A model for learning part I
I’ve been meaning to write a short collection of notes regarding the model for how I learn. The main aim is to crystalize the process that I’ve organically been using for years and also to see where I can optimize and tweak it. This is not a premeditated topic that I’ve been dwelling on but something that has recently come to mind after observing my kids during school-time. I think most of us develop a learning method early on and generally stick with that for rest of our life. The model we use becomes both the floor and the ceiling for our quality of learning.
Before I dive into the mechanics of the model, I want to briefly mention my aim when trying to learn about something: I want my learning to look like an inverted T-shape meaning that I will have both depth and breadth in the topic.
Survey The Field
After I’ve decided “I want to learn X”, the first step is surveying the field. This is a short period where I want to harness the momentum to do simple, broad research. The aim of the research is to find my source material (discussed in the next step). When surveying the field, time is of the essence. Usually if I want to learn something I know that I only have about a week of runway to get past this step. This runway is essentially my own interest/excitement/will-power to overcome all barriers of getting started.
In the survey phase, you are trying to filter as much signal/truth out of the endless amount of noise. I want to simplify and really try to grasp what is the core principal that will unlock the learning. When first starting to play bass, I found that the key to breakthrough was knowing which notes were acceptable to play when given a certain chord. Once I had this target, I realized my first task was learning each note on the fretboard so I could become fluent in these changes.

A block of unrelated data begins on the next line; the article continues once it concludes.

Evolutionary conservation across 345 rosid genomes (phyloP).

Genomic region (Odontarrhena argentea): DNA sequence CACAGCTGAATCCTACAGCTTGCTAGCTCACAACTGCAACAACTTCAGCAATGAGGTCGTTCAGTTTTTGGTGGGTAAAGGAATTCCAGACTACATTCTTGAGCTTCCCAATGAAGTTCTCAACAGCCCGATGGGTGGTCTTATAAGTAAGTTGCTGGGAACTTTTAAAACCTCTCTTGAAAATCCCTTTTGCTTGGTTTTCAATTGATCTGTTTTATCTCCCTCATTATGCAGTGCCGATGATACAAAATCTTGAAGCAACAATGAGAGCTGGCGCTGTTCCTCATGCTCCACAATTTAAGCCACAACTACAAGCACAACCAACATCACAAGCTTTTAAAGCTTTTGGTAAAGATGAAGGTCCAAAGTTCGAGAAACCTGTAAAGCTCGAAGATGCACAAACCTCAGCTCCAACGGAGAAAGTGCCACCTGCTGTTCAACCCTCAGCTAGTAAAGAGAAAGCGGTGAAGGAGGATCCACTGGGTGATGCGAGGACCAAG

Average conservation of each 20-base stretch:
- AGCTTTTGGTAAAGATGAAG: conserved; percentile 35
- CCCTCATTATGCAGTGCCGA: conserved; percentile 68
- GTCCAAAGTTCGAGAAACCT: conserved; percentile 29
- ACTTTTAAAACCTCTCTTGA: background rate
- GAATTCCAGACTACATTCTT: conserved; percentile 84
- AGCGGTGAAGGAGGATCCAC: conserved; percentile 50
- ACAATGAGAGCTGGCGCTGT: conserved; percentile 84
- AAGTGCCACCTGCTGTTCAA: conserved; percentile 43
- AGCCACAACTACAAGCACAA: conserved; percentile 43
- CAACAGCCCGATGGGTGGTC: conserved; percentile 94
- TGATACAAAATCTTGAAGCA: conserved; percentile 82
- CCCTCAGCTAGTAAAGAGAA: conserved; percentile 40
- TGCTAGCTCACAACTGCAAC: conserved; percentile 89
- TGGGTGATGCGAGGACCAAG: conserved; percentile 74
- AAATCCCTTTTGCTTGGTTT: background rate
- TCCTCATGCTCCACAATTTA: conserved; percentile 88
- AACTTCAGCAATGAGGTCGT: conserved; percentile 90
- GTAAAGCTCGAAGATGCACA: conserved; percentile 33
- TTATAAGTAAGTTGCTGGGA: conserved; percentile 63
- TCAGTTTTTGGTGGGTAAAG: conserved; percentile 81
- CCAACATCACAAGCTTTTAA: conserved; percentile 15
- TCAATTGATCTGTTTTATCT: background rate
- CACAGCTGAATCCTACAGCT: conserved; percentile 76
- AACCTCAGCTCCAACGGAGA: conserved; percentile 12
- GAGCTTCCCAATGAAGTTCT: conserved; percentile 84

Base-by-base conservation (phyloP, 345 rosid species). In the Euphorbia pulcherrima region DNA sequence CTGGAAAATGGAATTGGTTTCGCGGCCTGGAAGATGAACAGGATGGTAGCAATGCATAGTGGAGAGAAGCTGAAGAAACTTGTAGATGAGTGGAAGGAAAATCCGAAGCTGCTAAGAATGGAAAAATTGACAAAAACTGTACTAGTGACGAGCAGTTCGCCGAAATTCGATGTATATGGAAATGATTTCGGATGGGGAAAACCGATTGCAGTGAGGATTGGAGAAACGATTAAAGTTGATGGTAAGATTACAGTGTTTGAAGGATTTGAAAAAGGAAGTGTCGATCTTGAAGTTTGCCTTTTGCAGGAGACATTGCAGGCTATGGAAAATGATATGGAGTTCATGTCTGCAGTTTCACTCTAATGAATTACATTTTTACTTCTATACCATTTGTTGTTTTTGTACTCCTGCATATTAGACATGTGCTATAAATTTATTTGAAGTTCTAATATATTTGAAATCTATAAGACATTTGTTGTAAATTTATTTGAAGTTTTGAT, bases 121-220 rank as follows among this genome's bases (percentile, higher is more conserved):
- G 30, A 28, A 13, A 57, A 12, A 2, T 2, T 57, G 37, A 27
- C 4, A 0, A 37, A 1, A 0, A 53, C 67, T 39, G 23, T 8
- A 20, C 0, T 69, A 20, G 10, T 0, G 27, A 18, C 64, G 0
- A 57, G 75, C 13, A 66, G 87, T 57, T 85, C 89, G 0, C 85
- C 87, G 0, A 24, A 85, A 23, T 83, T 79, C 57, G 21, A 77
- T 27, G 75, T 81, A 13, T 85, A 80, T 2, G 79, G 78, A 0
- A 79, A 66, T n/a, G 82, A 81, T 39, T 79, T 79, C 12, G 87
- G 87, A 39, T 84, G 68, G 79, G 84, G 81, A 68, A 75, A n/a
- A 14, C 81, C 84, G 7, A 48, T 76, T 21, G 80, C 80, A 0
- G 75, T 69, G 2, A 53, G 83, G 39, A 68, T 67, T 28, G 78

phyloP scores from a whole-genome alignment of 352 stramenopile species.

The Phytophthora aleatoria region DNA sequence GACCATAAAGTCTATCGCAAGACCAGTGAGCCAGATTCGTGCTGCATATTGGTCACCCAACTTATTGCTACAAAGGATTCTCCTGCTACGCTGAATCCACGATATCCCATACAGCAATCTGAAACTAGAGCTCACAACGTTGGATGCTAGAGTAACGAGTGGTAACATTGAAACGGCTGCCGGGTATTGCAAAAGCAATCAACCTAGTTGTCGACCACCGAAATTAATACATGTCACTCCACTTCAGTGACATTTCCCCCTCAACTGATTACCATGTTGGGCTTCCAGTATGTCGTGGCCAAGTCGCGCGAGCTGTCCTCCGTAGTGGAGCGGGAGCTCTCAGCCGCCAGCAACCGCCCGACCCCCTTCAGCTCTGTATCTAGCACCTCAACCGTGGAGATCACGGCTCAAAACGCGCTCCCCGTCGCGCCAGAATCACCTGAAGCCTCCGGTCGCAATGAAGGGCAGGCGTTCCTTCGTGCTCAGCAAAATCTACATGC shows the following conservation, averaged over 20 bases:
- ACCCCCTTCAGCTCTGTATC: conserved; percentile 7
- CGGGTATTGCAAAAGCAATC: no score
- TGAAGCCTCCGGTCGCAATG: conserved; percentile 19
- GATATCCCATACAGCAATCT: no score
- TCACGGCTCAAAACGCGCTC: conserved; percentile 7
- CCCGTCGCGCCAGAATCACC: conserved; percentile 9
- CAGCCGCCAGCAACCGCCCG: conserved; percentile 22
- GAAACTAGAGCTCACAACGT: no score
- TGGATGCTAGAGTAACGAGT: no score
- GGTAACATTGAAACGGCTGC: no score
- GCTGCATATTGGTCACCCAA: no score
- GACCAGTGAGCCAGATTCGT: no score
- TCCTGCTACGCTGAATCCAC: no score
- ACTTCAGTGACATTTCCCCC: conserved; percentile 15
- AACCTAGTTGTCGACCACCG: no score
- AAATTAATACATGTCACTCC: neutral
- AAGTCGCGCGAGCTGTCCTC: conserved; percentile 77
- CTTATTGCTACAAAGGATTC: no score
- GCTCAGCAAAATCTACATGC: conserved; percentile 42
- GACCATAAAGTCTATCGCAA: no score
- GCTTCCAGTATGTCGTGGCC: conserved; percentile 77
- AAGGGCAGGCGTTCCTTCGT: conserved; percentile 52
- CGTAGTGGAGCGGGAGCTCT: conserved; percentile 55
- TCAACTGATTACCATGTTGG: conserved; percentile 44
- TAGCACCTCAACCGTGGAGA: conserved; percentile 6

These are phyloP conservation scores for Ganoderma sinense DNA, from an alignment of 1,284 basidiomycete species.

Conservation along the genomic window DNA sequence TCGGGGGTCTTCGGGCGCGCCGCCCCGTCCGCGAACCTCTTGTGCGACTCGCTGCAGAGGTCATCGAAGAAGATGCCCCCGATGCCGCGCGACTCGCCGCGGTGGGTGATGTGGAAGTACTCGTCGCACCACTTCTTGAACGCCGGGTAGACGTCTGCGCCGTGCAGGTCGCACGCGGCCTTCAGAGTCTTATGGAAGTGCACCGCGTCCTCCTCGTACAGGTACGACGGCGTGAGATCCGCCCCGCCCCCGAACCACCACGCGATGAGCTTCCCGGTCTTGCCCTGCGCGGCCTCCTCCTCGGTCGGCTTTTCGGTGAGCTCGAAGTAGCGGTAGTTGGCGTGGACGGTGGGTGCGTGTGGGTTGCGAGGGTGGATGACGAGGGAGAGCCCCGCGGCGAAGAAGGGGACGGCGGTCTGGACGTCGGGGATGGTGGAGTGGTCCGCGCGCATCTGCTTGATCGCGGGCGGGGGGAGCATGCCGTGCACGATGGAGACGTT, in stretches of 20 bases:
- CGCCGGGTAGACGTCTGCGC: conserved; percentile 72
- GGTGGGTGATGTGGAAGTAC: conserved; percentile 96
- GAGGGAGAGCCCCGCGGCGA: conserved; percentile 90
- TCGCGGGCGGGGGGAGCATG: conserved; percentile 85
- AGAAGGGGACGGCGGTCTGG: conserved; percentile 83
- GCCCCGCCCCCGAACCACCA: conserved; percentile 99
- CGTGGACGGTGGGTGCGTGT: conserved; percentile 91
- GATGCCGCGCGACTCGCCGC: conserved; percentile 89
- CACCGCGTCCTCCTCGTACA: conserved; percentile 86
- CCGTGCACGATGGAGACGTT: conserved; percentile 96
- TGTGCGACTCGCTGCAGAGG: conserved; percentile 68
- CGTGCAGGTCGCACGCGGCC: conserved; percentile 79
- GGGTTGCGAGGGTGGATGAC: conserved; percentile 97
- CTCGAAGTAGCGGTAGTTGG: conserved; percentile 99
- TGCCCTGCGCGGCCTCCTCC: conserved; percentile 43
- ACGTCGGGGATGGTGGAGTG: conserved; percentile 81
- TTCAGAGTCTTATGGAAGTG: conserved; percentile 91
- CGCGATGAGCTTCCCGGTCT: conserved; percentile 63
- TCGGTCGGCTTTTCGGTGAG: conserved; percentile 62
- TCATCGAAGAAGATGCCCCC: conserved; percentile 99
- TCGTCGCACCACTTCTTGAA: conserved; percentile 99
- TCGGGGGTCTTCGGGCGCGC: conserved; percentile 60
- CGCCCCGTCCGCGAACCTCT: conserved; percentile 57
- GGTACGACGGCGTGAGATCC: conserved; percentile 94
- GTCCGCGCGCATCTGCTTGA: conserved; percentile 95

Choosing A Source
At this point I want to select one key source to learn from first. The goal is get the highest quality source so you can learn deeply. This can either be a primary source which is a person (coach/mentor) or a secondary source like a book or video. There are upsides to each type but generally choose the primary source if you have access to one as it’s more interactive. Also note that choosing too many sources can get noisy but choosing one that is too simple will stall you and can be equally damaging to the process.
When I was learning to code, my primary source was an engineer who worked at the same startup. Because we worked together on a smaller project, I was able to ask him tons of questions and observe how he did things. On the other hand, while learning design, I didn’t have the luxury of a more senior mentor so I had to use a sequence of secondary sources. The advantage of non-human sources is that you can move faster (and not feel like you are bugging someone with questions) but generally you don’t get the depth achieved from primary.
Most of the time I don’t make it past these two steps but if I can stay focused, survey the field, and choose a high-quality source to emulate that usually gives me the depth I need to progress the learning. More on this next week!